Administrators and directors should be careful when executing a Deed of Company Arrangement (DOCA) that the terms of the deed they are signing are identical, or substantially in the same form, as the deed specified at the creditors’ meeting. Failure to do so can lead to unwanted litigation and, worse, the DOCA potentially being declared void altogether.
The administrator of a company under administration must convene a meeting of creditors, under s 439A of the Corporations Act 2001, at which the creditors will vote on how the company is to be dealt with.
It is common for the directors of the company in administration to propose that a DOCA be executed, which usually allows the company to return to trading whilst providing a better return to creditors than if the company was liquidated. Section 439C provides that at the creditors’ meeting, a company may resolve to “execute a deed of company arrangement specified in the resolution”.
Often what happens in reality is that the administrator will circulate details of the proposed DOCA to creditors in the notice calling the meeting. At the meeting, creditors and directors can suggest amendments to the proposed DOCA, after which it can be voted on and approved. After the meeting, the administrator will usually go away and draft the formal documents, which will then be executed by the directors and the administrator.
The DOCA ultimately executed should, under s 439C, be in terms of the deed “specified in the resolution” that was approved at the creditors meeting. However, what happens if the terms of the executed document are different to those approved at the meeting?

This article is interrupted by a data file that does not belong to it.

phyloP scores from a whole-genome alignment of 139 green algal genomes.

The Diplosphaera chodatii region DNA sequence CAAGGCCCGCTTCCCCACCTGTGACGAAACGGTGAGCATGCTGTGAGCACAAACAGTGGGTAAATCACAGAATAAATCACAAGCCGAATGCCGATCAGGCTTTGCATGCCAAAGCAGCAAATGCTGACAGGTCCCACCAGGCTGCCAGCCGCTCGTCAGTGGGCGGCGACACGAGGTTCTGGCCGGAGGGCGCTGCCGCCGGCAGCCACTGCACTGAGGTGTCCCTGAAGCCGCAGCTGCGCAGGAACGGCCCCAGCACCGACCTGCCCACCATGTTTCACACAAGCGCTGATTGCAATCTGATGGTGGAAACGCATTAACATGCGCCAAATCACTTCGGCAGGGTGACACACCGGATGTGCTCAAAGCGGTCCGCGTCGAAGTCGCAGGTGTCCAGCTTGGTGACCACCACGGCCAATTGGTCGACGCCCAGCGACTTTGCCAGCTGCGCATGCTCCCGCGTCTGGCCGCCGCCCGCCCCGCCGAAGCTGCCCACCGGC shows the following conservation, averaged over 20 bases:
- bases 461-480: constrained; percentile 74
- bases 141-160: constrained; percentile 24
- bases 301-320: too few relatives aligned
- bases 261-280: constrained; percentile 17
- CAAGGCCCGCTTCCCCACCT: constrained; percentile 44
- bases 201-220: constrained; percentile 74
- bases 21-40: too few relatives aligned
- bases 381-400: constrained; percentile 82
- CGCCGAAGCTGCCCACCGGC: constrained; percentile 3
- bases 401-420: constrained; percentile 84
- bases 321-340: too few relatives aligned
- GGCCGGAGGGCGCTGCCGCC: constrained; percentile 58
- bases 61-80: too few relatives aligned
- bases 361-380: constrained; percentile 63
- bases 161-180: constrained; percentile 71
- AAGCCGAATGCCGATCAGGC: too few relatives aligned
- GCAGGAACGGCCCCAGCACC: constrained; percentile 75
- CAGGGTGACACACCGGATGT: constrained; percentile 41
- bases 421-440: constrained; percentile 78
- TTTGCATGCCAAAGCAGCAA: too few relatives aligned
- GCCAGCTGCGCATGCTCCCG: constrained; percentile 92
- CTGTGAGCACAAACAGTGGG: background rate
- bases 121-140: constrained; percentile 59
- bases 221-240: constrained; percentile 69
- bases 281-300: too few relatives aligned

In the matter of Re Recycling Holdings Pty Ltd  NSWSC 1016, creditors were offered a DOCA including a term that, if litigation undertaken by the company failed to return enough funds to pay each creditor 100 cents in the dollar, they would then have an option to vote to terminate the DOCA.
The creditors voted in favour of the resolution and the administrator, as usual, went away to prepare the formal deed. However, the DOCA executed by the parties failed to include the key term allowing the creditors to vote to terminate the document.
Ultimately the Court held that because the DOCA that was executed was different to what was proposed at the creditors meeting, s 439C had not been complied with and therefore the DOCA was not in accordance with Part 5.3A of the Corporations Act 2001. Brereton J remarked:
“’The deed’ referred to in s 444A(3) must mean the deed “specified in the resolution“ as mentioned in s 439C. A deed that did not accord with the resolution would not be “the deed“. Section 444B provides that where an instrument is prepared under s 444A, the company and the deed administrator must execute it and when so executed, it becomes a deed of company arrangement. Accordingly, a deed that does not accord with the terms of the creditors’ resolution at the s 439A meeting is not entered into in accordance with or compliance with Pt 5.3A.”
What’s the remedy?
The Court has a range of options under s 445G to deal with a DOCA that does not comply with Part 5.3A:
- It may declare the provision or deed to be valid despite the contravention of Part 5.3A, if it is satisfied that:
- the provision was substantially complied with; and